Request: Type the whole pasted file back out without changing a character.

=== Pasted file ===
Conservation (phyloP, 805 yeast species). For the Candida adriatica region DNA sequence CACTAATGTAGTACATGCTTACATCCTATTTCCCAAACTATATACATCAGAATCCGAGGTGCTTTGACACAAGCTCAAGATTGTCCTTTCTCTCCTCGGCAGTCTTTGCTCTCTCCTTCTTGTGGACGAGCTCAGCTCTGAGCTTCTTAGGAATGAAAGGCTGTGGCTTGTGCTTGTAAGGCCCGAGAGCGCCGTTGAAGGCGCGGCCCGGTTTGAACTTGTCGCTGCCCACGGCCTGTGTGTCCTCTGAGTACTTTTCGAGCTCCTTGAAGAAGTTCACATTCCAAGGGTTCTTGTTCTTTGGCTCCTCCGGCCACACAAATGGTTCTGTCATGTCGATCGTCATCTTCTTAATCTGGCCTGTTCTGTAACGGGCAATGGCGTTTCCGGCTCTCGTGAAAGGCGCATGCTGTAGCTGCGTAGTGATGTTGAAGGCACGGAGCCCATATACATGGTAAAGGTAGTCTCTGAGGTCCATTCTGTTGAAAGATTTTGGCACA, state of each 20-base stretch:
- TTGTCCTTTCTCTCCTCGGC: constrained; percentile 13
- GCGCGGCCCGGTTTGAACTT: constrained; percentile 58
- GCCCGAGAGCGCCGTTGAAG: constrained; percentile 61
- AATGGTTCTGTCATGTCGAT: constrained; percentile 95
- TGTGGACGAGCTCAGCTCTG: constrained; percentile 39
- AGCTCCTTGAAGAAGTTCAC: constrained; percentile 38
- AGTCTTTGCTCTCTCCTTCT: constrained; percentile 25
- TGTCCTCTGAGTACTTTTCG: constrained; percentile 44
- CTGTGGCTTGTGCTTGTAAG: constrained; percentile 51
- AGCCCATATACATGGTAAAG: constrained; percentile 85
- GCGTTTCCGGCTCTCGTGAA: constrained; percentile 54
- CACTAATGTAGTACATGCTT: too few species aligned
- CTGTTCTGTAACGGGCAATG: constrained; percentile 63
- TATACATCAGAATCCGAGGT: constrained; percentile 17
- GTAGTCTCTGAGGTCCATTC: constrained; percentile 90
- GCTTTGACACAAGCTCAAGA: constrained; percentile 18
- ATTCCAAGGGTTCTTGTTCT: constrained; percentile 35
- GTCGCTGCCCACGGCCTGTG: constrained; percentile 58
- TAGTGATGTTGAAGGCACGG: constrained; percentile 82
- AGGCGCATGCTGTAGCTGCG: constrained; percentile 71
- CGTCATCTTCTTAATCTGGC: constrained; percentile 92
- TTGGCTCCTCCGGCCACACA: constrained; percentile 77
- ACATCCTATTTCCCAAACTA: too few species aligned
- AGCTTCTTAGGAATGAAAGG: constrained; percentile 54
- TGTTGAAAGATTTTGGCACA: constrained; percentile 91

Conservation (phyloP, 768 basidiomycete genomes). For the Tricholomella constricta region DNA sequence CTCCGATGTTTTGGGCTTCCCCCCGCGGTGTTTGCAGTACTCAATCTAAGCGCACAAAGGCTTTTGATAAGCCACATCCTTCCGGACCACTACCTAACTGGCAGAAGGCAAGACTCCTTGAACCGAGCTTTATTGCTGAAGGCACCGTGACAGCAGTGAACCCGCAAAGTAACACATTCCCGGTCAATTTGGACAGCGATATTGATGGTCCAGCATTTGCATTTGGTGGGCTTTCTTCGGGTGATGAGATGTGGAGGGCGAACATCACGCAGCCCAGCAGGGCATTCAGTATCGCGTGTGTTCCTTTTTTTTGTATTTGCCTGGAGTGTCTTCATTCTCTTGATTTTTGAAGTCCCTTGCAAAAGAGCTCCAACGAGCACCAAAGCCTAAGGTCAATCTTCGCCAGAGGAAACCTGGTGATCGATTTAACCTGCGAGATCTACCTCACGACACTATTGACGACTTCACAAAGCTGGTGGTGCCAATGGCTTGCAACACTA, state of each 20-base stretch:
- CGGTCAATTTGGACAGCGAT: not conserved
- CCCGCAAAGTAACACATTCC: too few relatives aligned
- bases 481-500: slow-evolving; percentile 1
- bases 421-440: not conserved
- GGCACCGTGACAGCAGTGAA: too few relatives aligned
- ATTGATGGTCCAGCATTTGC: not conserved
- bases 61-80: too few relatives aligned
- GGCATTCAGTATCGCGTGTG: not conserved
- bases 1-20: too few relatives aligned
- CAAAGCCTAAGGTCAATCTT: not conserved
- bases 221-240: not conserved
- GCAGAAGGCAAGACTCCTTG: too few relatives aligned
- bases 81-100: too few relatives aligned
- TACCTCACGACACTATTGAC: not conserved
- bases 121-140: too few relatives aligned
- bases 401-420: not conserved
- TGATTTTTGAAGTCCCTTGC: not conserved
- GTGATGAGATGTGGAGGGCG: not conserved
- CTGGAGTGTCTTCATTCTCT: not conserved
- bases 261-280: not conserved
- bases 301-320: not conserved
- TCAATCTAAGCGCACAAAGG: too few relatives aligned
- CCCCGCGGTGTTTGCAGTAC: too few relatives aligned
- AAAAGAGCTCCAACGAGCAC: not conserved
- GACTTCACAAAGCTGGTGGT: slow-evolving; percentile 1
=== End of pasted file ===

Conservation (phyloP, 805 yeast species). For the Candida adriatica region DNA sequence CACTAATGTAGTACATGCTTACATCCTATTTCCCAAACTATATACATCAGAATCCGAGGTGCTTTGACACAAGCTCAAGATTGTCCTTTCTCTCCTCGGCAGTCTTTGCTCTCTCCTTCTTGTGGACGAGCTCAGCTCTGAGCTTCTTAGGAATGAAAGGCTGTGGCTTGTGCTTGTAAGGCCCGAGAGCGCCGTTGAAGGCGCGGCCCGGTTTGAACTTGTCGCTGCCCACGGCCTGTGTGTCCTCTGAGTACTTTTCGAGCTCCTTGAAGAAGTTCACATTCCAAGGGTTCTTGTTCTTTGGCTCCTCCGGCCACACAAATGGTTCTGTCATGTCGATCGTCATCTTCTTAATCTGGCCTGTTCTGTAACGGGCAATGGCGTTTCCGGCTCTCGTGAAAGGCGCATGCTGTAGCTGCGTAGTGATGTTGAAGGCACGGAGCCCATATACATGGTAAAGGTAGTCTCTGAGGTCCATTCTGTTGAAAGATTTTGGCACA, state of each 20-base stretch:
- TTGTCCTTTCTCTCCTCGGC: constrained; percentile 13
- GCGCGGCCCGGTTTGAACTT: constrained; percentile 58
- GCCCGAGAGCGCCGTTGAAG: constrained; percentile 61
- AATGGTTCTGTCATGTCGAT: constrained; percentile 95
- TGTGGACGAGCTCAGCTCTG: constrained; percentile 39
- AGCTCCTTGAAGAAGTTCAC: constrained; percentile 38
- AGTCTTTGCTCTCTCCTTCT: constrained; percentile 25
- TGTCCTCTGAGTACTTTTCG: constrained; percentile 44
- CTGTGGCTTGTGCTTGTAAG: constrained; percentile 51
- AGCCCATATACATGGTAAAG: constrained; percentile 85
- GCGTTTCCGGCTCTCGTGAA: constrained; percentile 54
- CACTAATGTAGTACATGCTT: too few species aligned
- CTGTTCTGTAACGGGCAATG: constrained; percentile 63
- TATACATCAGAATCCGAGGT: constrained; percentile 17
- GTAGTCTCTGAGGTCCATTC: constrained; percentile 90
- GCTTTGACACAAGCTCAAGA: constrained; percentile 18
- ATTCCAAGGGTTCTTGTTCT: constrained; percentile 35
- GTCGCTGCCCACGGCCTGTG: constrained; percentile 58
- TAGTGATGTTGAAGGCACGG: constrained; percentile 82
- AGGCGCATGCTGTAGCTGCG: constrained; percentile 71
- CGTCATCTTCTTAATCTGGC: constrained; percentile 92
- TTGGCTCCTCCGGCCACACA: constrained; percentile 77
- ACATCCTATTTCCCAAACTA: too few species aligned
- AGCTTCTTAGGAATGAAAGG: constrained; percentile 54
- TGTTGAAAGATTTTGGCACA: constrained; percentile 91

Conservation (phyloP, 768 basidiomycete genomes). For the Tricholomella constricta region DNA sequence CTCCGATGTTTTGGGCTTCCCCCCGCGGTGTTTGCAGTACTCAATCTAAGCGCACAAAGGCTTTTGATAAGCCACATCCTTCCGGACCACTACCTAACTGGCAGAAGGCAAGACTCCTTGAACCGAGCTTTATTGCTGAAGGCACCGTGACAGCAGTGAACCCGCAAAGTAACACATTCCCGGTCAATTTGGACAGCGATATTGATGGTCCAGCATTTGCATTTGGTGGGCTTTCTTCGGGTGATGAGATGTGGAGGGCGAACATCACGCAGCCCAGCAGGGCATTCAGTATCGCGTGTGTTCCTTTTTTTTGTATTTGCCTGGAGTGTCTTCATTCTCTTGATTTTTGAAGTCCCTTGCAAAAGAGCTCCAACGAGCACCAAAGCCTAAGGTCAATCTTCGCCAGAGGAAACCTGGTGATCGATTTAACCTGCGAGATCTACCTCACGACACTATTGACGACTTCACAAAGCTGGTGGTGCCAATGGCTTGCAACACTA, state of each 20-base stretch:
- CGGTCAATTTGGACAGCGAT: not conserved
- CCCGCAAAGTAACACATTCC: too few relatives aligned
- bases 481-500: slow-evolving; percentile 1
- bases 421-440: not conserved
- GGCACCGTGACAGCAGTGAA: too few relatives aligned
- ATTGATGGTCCAGCATTTGC: not conserved
- bases 61-80: too few relatives aligned
- GGCATTCAGTATCGCGTGTG: not conserved
- bases 1-20: too few relatives aligned
- CAAAGCCTAAGGTCAATCTT: not conserved
- bases 221-240: not conserved
- GCAGAAGGCAAGACTCCTTG: too few relatives aligned
- bases 81-100: too few relatives aligned
- TACCTCACGACACTATTGAC: not conserved
- bases 121-140: too few relatives aligned
- bases 401-420: not conserved
- TGATTTTTGAAGTCCCTTGC: not conserved
- GTGATGAGATGTGGAGGGCG: not conserved
- CTGGAGTGTCTTCATTCTCT: not conserved
- bases 261-280: not conserved
- bases 301-320: not conserved
- TCAATCTAAGCGCACAAAGG: too few relatives aligned
- CCCCGCGGTGTTTGCAGTAC: too few relatives aligned
- AAAAGAGCTCCAACGAGCAC: not conserved
- GACTTCACAAAGCTGGTGGT: slow-evolving; percentile 1